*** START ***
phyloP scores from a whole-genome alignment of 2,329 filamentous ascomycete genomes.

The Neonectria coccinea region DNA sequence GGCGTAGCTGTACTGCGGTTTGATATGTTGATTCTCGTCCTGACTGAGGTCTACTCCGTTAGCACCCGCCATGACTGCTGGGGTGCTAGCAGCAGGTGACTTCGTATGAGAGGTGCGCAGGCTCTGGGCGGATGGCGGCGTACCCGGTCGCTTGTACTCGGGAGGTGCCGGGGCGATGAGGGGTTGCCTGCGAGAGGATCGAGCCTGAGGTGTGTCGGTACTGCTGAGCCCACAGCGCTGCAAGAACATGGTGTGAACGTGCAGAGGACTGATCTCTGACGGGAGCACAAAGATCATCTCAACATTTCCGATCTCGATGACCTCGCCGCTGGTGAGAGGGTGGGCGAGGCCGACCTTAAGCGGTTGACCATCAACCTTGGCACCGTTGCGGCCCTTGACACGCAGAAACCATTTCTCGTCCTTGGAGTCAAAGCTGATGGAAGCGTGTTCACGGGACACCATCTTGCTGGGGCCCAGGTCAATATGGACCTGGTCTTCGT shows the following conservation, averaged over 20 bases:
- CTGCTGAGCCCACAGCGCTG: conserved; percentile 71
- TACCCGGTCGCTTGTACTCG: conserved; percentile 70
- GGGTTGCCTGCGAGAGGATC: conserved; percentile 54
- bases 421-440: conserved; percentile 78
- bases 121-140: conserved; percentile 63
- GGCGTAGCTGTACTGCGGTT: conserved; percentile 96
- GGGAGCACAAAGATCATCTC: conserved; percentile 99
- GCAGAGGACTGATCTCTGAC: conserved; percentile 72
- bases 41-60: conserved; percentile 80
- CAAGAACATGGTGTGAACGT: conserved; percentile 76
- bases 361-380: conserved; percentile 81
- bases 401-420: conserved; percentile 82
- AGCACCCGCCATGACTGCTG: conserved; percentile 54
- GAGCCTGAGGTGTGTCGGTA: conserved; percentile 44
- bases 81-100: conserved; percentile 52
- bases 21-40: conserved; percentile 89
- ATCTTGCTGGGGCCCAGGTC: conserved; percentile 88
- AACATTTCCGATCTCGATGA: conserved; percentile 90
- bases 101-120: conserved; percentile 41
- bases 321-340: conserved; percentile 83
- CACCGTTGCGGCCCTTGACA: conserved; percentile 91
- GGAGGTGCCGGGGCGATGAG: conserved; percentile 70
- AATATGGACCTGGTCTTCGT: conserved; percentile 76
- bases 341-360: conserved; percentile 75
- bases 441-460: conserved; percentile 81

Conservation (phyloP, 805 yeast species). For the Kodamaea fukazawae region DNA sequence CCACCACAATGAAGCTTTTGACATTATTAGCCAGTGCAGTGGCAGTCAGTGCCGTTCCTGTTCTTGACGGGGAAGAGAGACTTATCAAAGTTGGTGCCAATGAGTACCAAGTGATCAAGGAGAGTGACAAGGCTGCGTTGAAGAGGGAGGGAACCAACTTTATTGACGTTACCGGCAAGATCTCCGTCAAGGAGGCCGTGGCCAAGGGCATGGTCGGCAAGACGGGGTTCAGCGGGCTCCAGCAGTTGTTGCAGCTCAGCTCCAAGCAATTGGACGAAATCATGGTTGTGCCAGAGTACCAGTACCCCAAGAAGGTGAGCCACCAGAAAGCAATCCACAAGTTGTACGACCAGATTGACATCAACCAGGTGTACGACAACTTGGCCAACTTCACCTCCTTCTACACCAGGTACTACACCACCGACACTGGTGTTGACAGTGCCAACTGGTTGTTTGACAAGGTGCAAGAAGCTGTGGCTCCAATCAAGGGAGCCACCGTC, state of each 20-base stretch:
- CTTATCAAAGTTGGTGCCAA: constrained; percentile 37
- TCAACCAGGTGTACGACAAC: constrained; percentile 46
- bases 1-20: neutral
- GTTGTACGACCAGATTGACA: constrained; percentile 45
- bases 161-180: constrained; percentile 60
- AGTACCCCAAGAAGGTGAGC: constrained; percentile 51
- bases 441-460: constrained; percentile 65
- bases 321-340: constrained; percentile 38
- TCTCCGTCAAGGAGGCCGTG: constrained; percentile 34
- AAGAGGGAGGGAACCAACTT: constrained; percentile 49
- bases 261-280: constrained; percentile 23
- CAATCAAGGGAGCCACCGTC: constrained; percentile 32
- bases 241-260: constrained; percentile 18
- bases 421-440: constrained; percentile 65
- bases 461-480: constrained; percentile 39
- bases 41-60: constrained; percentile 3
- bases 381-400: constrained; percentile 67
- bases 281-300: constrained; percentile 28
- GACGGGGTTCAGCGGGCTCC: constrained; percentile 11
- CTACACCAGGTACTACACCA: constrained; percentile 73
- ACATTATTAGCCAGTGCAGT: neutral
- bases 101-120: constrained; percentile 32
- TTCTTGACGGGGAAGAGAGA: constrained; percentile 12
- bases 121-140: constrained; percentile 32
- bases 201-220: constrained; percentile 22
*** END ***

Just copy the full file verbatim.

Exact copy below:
phyloP scores from a whole-genome alignment of 2,329 filamentous ascomycete genomes.

The Neonectria coccinea region DNA sequence GGCGTAGCTGTACTGCGGTTTGATATGTTGATTCTCGTCCTGACTGAGGTCTACTCCGTTAGCACCCGCCATGACTGCTGGGGTGCTAGCAGCAGGTGACTTCGTATGAGAGGTGCGCAGGCTCTGGGCGGATGGCGGCGTACCCGGTCGCTTGTACTCGGGAGGTGCCGGGGCGATGAGGGGTTGCCTGCGAGAGGATCGAGCCTGAGGTGTGTCGGTACTGCTGAGCCCACAGCGCTGCAAGAACATGGTGTGAACGTGCAGAGGACTGATCTCTGACGGGAGCACAAAGATCATCTCAACATTTCCGATCTCGATGACCTCGCCGCTGGTGAGAGGGTGGGCGAGGCCGACCTTAAGCGGTTGACCATCAACCTTGGCACCGTTGCGGCCCTTGACACGCAGAAACCATTTCTCGTCCTTGGAGTCAAAGCTGATGGAAGCGTGTTCACGGGACACCATCTTGCTGGGGCCCAGGTCAATATGGACCTGGTCTTCGT shows the following conservation, averaged over 20 bases:
- CTGCTGAGCCCACAGCGCTG: conserved; percentile 71
- TACCCGGTCGCTTGTACTCG: conserved; percentile 70
- GGGTTGCCTGCGAGAGGATC: conserved; percentile 54
- bases 421-440: conserved; percentile 78
- bases 121-140: conserved; percentile 63
- GGCGTAGCTGTACTGCGGTT: conserved; percentile 96
- GGGAGCACAAAGATCATCTC: conserved; percentile 99
- GCAGAGGACTGATCTCTGAC: conserved; percentile 72
- bases 41-60: conserved; percentile 80
- CAAGAACATGGTGTGAACGT: conserved; percentile 76
- bases 361-380: conserved; percentile 81
- bases 401-420: conserved; percentile 82
- AGCACCCGCCATGACTGCTG: conserved; percentile 54
- GAGCCTGAGGTGTGTCGGTA: conserved; percentile 44
- bases 81-100: conserved; percentile 52
- bases 21-40: conserved; percentile 89
- ATCTTGCTGGGGCCCAGGTC: conserved; percentile 88
- AACATTTCCGATCTCGATGA: conserved; percentile 90
- bases 101-120: conserved; percentile 41
- bases 321-340: conserved; percentile 83
- CACCGTTGCGGCCCTTGACA: conserved; percentile 91
- GGAGGTGCCGGGGCGATGAG: conserved; percentile 70
- AATATGGACCTGGTCTTCGT: conserved; percentile 76
- bases 341-360: conserved; percentile 75
- bases 441-460: conserved; percentile 81

Conservation (phyloP, 805 yeast species). For the Kodamaea fukazawae region DNA sequence CCACCACAATGAAGCTTTTGACATTATTAGCCAGTGCAGTGGCAGTCAGTGCCGTTCCTGTTCTTGACGGGGAAGAGAGACTTATCAAAGTTGGTGCCAATGAGTACCAAGTGATCAAGGAGAGTGACAAGGCTGCGTTGAAGAGGGAGGGAACCAACTTTATTGACGTTACCGGCAAGATCTCCGTCAAGGAGGCCGTGGCCAAGGGCATGGTCGGCAAGACGGGGTTCAGCGGGCTCCAGCAGTTGTTGCAGCTCAGCTCCAAGCAATTGGACGAAATCATGGTTGTGCCAGAGTACCAGTACCCCAAGAAGGTGAGCCACCAGAAAGCAATCCACAAGTTGTACGACCAGATTGACATCAACCAGGTGTACGACAACTTGGCCAACTTCACCTCCTTCTACACCAGGTACTACACCACCGACACTGGTGTTGACAGTGCCAACTGGTTGTTTGACAAGGTGCAAGAAGCTGTGGCTCCAATCAAGGGAGCCACCGTC, state of each 20-base stretch:
- CTTATCAAAGTTGGTGCCAA: constrained; percentile 37
- TCAACCAGGTGTACGACAAC: constrained; percentile 46
- bases 1-20: neutral
- GTTGTACGACCAGATTGACA: constrained; percentile 45
- bases 161-180: constrained; percentile 60
- AGTACCCCAAGAAGGTGAGC: constrained; percentile 51
- bases 441-460: constrained; percentile 65
- bases 321-340: constrained; percentile 38
- TCTCCGTCAAGGAGGCCGTG: constrained; percentile 34
- AAGAGGGAGGGAACCAACTT: constrained; percentile 49
- bases 261-280: constrained; percentile 23
- CAATCAAGGGAGCCACCGTC: constrained; percentile 32
- bases 241-260: constrained; percentile 18
- bases 421-440: constrained; percentile 65
- bases 461-480: constrained; percentile 39
- bases 41-60: constrained; percentile 3
- bases 381-400: constrained; percentile 67
- bases 281-300: constrained; percentile 28
- GACGGGGTTCAGCGGGCTCC: constrained; percentile 11
- CTACACCAGGTACTACACCA: constrained; percentile 73
- ACATTATTAGCCAGTGCAGT: neutral
- bases 101-120: constrained; percentile 32
- TTCTTGACGGGGAAGAGAGA: constrained; percentile 12
- bases 121-140: constrained; percentile 32
- bases 201-220: constrained; percentile 22